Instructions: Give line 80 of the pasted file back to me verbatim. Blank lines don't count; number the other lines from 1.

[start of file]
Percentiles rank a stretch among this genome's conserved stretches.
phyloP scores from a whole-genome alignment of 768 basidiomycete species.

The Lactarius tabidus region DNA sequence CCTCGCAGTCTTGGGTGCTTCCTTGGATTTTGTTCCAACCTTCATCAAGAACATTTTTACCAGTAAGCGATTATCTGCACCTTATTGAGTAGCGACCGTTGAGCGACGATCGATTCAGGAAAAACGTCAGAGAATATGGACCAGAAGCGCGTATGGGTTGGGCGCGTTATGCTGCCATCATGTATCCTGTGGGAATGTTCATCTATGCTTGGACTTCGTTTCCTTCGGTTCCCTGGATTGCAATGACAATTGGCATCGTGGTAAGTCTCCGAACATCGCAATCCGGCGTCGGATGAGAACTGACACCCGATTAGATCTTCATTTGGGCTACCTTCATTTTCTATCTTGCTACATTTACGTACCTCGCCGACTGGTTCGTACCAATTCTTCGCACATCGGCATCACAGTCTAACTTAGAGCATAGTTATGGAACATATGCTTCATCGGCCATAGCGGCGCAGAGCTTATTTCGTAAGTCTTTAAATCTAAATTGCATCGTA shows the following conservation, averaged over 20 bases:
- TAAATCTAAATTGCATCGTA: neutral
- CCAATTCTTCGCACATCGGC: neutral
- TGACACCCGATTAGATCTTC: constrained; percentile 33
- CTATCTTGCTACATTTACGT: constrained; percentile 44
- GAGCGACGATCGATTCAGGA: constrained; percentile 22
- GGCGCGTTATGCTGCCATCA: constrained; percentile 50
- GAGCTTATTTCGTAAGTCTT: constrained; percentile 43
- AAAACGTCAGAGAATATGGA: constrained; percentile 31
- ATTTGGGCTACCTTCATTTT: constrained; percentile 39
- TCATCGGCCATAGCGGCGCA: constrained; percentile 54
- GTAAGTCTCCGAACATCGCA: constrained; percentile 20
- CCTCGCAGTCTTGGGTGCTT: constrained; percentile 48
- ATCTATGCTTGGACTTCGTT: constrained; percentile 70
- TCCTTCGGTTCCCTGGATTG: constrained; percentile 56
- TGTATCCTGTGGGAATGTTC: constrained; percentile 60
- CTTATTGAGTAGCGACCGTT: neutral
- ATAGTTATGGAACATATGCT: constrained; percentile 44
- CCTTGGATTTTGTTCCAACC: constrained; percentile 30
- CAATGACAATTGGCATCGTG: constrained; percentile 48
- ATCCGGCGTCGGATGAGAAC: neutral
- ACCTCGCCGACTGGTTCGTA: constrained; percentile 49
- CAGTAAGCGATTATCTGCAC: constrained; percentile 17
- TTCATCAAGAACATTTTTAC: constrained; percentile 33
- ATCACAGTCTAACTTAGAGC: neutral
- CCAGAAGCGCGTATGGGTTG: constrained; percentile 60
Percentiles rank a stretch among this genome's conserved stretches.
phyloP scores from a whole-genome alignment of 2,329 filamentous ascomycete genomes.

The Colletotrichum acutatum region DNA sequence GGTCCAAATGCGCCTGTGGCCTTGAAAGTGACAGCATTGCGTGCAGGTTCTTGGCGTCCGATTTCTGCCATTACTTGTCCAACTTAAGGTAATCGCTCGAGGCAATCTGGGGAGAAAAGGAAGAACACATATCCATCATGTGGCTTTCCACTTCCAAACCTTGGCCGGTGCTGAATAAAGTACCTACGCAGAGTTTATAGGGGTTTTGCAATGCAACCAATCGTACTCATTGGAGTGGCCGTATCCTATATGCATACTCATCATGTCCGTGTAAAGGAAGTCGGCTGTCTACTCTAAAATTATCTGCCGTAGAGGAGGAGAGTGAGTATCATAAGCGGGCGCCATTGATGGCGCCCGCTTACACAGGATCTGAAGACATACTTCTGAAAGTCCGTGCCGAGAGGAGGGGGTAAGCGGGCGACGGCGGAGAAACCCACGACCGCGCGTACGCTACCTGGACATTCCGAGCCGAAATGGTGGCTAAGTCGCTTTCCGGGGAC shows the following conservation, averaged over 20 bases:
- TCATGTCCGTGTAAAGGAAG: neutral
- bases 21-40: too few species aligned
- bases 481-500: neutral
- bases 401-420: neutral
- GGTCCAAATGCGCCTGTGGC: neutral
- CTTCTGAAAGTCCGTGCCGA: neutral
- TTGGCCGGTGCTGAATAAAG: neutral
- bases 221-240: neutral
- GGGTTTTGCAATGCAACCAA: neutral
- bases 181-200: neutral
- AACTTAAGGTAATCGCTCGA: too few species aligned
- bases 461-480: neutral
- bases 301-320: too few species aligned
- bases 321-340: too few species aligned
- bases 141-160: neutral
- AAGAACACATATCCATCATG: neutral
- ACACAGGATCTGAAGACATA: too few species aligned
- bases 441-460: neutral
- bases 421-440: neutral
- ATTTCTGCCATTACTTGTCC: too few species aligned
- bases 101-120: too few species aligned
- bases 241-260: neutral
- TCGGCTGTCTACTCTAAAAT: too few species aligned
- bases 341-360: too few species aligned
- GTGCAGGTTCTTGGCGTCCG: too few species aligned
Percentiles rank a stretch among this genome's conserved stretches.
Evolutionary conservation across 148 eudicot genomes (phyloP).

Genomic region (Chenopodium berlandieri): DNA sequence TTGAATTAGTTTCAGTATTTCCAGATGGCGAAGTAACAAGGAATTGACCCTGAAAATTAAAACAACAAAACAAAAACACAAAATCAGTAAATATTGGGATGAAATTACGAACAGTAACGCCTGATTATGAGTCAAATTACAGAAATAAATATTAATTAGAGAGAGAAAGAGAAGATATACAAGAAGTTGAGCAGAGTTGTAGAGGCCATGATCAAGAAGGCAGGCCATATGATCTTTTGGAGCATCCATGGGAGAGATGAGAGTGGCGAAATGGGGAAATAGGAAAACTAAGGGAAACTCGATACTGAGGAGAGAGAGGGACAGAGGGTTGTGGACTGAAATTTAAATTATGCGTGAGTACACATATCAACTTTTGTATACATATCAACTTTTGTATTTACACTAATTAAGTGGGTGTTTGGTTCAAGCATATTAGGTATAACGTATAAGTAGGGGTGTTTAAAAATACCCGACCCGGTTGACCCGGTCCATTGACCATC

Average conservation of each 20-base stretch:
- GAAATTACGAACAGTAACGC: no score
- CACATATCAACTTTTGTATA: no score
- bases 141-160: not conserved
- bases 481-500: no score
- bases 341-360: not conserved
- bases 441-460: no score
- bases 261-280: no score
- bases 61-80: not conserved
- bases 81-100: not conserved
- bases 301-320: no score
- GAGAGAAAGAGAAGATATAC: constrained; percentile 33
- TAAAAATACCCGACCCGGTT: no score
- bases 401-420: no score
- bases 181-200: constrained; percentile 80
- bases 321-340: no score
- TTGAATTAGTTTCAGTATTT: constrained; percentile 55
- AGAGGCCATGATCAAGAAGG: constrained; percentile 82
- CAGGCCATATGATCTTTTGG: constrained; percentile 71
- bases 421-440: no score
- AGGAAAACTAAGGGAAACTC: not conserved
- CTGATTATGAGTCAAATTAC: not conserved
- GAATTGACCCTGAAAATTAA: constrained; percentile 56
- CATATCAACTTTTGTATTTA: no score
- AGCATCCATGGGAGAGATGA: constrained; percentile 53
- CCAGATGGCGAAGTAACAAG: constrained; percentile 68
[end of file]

- AGGAAAACTAAGGGAAACTC: not conserved